Video Analysis: How Quickly can the US Close the Hypersonics Gap with Russia and China?
*This Article is Being Republished for Viewer Interest
Would Russia fire Hypersonics? If Russia now has operational hypersonic weapons, and there is an actual capability gap, discrepancy or distinct Russian advantage related to the US with hypersonics, would Putin seek to demonstrate or exploit that gap in some kind of attack on Ukraine?
The question was posed to Pentagon Press Secretary John Kirby who said an invasion or occupation of Ukraine is not the kind of operation in which a long-range hypersonic weapon might be needed per say. However, Kirby was clear to emphasize that he did not want to get into Putin’s “head,” so to speak, and did not want to speculate much as to what he might or might not do.
“It wouldn't be exactly clear if the intent is to invade Ukraine, why one would need a hypersonic weapon to do that. Those weapons, as you know, are meant to be used at extremely long intercontinental ranges, and to approach with stealth and speed….again, I don't know what's in his head, but one would not think that one would need that sort of weapon if one was going to invade Ukraine from right across the border,” Kirby said at the Pentagon.
However, it does not seem entirely impossible that Putin might want to showcase Russia’s
hypersonic weapons superiority, and there are tactical circumstances to be sure in which a hypersonic projectile could be used to destroy a target just several hundred miles away. Such an attack, were it to be on fixed Ukrainian positions, or even small units on the move, while tactically unnecessary, be contemplated as a show of power to NATO and the West.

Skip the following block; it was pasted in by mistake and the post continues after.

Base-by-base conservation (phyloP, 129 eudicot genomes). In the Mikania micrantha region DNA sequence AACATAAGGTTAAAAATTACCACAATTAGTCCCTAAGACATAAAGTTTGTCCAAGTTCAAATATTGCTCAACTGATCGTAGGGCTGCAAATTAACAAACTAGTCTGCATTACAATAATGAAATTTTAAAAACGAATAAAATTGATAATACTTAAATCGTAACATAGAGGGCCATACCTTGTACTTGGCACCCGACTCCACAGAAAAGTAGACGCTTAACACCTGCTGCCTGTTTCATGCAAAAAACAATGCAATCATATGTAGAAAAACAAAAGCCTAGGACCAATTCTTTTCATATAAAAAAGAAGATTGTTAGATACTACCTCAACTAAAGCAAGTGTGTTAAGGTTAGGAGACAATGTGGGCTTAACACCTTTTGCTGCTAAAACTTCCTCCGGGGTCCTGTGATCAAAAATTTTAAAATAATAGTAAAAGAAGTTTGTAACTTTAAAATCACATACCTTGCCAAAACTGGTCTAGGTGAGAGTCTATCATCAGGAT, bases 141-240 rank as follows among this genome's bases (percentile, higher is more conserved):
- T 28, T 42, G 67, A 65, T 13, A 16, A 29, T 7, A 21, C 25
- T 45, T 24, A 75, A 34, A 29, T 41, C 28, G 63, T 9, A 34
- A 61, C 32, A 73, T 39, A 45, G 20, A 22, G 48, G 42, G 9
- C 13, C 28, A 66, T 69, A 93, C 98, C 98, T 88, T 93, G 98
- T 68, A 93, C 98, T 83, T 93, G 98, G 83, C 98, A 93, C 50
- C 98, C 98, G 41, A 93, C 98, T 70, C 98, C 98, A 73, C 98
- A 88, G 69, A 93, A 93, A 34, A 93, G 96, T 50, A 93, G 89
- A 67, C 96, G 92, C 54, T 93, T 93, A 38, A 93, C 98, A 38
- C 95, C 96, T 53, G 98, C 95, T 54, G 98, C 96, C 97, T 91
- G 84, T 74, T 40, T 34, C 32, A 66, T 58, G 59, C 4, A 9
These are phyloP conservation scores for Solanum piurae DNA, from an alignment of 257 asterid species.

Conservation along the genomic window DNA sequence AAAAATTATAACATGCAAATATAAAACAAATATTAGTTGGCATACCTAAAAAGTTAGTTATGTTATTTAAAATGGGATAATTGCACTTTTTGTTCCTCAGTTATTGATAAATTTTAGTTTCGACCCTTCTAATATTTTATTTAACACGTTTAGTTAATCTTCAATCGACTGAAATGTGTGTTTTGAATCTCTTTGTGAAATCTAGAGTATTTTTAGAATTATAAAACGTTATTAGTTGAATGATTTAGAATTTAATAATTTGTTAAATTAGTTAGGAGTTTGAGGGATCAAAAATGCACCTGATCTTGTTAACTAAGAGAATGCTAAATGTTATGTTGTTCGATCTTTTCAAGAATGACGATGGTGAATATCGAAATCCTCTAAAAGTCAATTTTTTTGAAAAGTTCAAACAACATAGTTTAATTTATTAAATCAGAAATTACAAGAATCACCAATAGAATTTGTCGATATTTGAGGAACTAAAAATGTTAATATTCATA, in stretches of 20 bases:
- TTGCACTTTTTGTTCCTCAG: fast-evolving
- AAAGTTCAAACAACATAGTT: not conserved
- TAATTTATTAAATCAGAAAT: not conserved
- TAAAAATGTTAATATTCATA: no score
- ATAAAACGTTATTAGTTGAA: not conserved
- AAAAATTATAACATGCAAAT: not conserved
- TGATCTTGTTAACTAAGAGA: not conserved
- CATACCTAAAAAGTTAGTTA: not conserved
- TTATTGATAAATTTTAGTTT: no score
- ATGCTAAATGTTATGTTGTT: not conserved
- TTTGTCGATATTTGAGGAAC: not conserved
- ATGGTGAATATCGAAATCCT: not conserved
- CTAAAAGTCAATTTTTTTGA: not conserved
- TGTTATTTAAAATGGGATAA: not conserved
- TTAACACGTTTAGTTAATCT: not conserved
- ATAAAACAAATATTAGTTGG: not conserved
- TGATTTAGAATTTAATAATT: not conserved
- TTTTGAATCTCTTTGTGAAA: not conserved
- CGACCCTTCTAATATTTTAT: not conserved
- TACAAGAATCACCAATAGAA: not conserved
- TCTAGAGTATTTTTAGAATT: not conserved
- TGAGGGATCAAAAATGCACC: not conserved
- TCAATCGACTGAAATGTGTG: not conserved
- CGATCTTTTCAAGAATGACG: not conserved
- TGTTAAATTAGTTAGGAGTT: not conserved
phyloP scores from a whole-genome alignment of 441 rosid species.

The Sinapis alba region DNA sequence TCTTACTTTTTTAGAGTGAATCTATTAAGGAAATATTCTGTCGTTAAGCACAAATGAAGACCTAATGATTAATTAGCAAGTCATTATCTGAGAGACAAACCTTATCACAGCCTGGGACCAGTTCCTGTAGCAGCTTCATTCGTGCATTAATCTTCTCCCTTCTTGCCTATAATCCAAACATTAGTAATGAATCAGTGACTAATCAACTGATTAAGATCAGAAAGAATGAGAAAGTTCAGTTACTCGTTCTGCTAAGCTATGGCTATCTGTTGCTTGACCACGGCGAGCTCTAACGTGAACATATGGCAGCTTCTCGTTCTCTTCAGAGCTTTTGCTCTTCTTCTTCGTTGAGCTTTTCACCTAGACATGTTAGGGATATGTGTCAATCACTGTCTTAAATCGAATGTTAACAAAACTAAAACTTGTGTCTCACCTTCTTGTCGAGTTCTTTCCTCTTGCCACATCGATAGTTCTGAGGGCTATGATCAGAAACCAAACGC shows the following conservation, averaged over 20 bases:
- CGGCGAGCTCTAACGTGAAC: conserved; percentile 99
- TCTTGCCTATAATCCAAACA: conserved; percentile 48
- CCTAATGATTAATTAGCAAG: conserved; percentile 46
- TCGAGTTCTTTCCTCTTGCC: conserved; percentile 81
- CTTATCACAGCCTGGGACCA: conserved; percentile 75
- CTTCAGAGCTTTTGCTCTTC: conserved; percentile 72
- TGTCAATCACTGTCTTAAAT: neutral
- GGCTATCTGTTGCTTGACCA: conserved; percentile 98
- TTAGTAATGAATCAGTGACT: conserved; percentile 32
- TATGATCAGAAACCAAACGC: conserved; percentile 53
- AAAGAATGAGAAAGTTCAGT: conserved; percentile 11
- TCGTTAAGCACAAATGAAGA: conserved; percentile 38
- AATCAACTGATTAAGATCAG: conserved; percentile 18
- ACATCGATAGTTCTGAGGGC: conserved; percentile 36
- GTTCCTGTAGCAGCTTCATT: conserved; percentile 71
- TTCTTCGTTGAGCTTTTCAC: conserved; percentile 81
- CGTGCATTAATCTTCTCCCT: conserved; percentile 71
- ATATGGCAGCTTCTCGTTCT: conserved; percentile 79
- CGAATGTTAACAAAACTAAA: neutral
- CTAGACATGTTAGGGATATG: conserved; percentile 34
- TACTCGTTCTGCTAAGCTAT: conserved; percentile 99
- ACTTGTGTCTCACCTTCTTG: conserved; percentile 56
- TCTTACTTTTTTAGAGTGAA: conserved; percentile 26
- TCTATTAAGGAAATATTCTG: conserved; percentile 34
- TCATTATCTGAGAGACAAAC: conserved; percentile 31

A demonstrated Russian superiority in the realm of hypersonic weapons might raise the threat of a high-speed attack in Europe. Perhaps Putin might consider hypersonics as a surprise tactic with which to quickly annex or overrun countries in Eastern Europe before NATO could effectively respond? However unlikely it may be that Russia would pursue a military confrontation with the West, he certainly could be unpredictable to a degree and the Pentagon is likely to be considering the fullest possible range of contingencies.
As for Ukraine, Kirby did raise the possibility that Russia could either attempt a small-scale incursion or pursue a full occupation, a scenario which would require a large amount of sustainment and logistical support. One possible target might be the area of Donbass, Kirby said, pointing out that Russian state media is talking about “Ukrainian aggressions” in the area, perhaps to marshall Russian support for an incursion.
Recommended for You
“He (Putin) could do something on a small scale, of a temporary nature, perhaps in the Eastern Part. In Donbass, you're hearing a lot of Russian state media talk about Ukrainian aggressions in the Donbass, or he could do something much bigger,” Kirby said.
What does Russia Already Have on the Ukrainian Border?